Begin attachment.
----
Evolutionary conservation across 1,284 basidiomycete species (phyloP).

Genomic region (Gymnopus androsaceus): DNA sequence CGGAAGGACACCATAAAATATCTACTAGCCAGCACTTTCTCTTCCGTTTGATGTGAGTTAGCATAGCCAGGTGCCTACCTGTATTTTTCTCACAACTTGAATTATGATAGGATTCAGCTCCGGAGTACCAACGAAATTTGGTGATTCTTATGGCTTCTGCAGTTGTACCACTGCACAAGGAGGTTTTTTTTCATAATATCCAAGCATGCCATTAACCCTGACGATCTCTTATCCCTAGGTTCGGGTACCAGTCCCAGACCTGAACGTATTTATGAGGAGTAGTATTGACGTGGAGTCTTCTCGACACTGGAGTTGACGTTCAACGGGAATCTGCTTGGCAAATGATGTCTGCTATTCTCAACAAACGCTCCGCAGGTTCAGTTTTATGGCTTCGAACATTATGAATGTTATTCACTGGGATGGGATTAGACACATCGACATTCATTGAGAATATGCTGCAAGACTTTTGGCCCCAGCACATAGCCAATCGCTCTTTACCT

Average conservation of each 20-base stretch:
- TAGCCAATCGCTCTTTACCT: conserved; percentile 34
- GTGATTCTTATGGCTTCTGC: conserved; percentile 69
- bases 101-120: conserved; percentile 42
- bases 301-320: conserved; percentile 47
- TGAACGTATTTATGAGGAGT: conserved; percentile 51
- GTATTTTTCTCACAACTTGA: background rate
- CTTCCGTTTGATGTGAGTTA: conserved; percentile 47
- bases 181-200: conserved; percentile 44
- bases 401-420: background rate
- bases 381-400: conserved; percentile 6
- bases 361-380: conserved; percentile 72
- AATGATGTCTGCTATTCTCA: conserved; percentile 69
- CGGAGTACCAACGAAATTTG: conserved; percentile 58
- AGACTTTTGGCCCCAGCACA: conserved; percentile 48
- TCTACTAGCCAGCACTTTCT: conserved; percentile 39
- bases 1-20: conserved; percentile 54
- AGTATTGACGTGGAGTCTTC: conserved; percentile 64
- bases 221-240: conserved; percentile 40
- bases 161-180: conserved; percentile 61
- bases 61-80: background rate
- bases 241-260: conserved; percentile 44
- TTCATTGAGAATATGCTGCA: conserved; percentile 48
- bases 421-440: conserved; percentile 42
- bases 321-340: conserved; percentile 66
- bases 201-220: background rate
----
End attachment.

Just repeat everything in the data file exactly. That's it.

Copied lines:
Evolutionary conservation across 1,284 basidiomycete species (phyloP).

Genomic region (Gymnopus androsaceus): DNA sequence CGGAAGGACACCATAAAATATCTACTAGCCAGCACTTTCTCTTCCGTTTGATGTGAGTTAGCATAGCCAGGTGCCTACCTGTATTTTTCTCACAACTTGAATTATGATAGGATTCAGCTCCGGAGTACCAACGAAATTTGGTGATTCTTATGGCTTCTGCAGTTGTACCACTGCACAAGGAGGTTTTTTTTCATAATATCCAAGCATGCCATTAACCCTGACGATCTCTTATCCCTAGGTTCGGGTACCAGTCCCAGACCTGAACGTATTTATGAGGAGTAGTATTGACGTGGAGTCTTCTCGACACTGGAGTTGACGTTCAACGGGAATCTGCTTGGCAAATGATGTCTGCTATTCTCAACAAACGCTCCGCAGGTTCAGTTTTATGGCTTCGAACATTATGAATGTTATTCACTGGGATGGGATTAGACACATCGACATTCATTGAGAATATGCTGCAAGACTTTTGGCCCCAGCACATAGCCAATCGCTCTTTACCT

Average conservation of each 20-base stretch:
- TAGCCAATCGCTCTTTACCT: conserved; percentile 34
- GTGATTCTTATGGCTTCTGC: conserved; percentile 69
- bases 101-120: conserved; percentile 42
- bases 301-320: conserved; percentile 47
- TGAACGTATTTATGAGGAGT: conserved; percentile 51
- GTATTTTTCTCACAACTTGA: background rate
- CTTCCGTTTGATGTGAGTTA: conserved; percentile 47
- bases 181-200: conserved; percentile 44
- bases 401-420: background rate
- bases 381-400: conserved; percentile 6
- bases 361-380: conserved; percentile 72
- AATGATGTCTGCTATTCTCA: conserved; percentile 69
- CGGAGTACCAACGAAATTTG: conserved; percentile 58
- AGACTTTTGGCCCCAGCACA: conserved; percentile 48
- TCTACTAGCCAGCACTTTCT: conserved; percentile 39
- bases 1-20: conserved; percentile 54
- AGTATTGACGTGGAGTCTTC: conserved; percentile 64
- bases 221-240: conserved; percentile 40
- bases 161-180: conserved; percentile 61
- bases 61-80: background rate
- bases 241-260: conserved; percentile 44
- TTCATTGAGAATATGCTGCA: conserved; percentile 48
- bases 421-440: conserved; percentile 42
- bases 321-340: conserved; percentile 66
- bases 201-220: background rate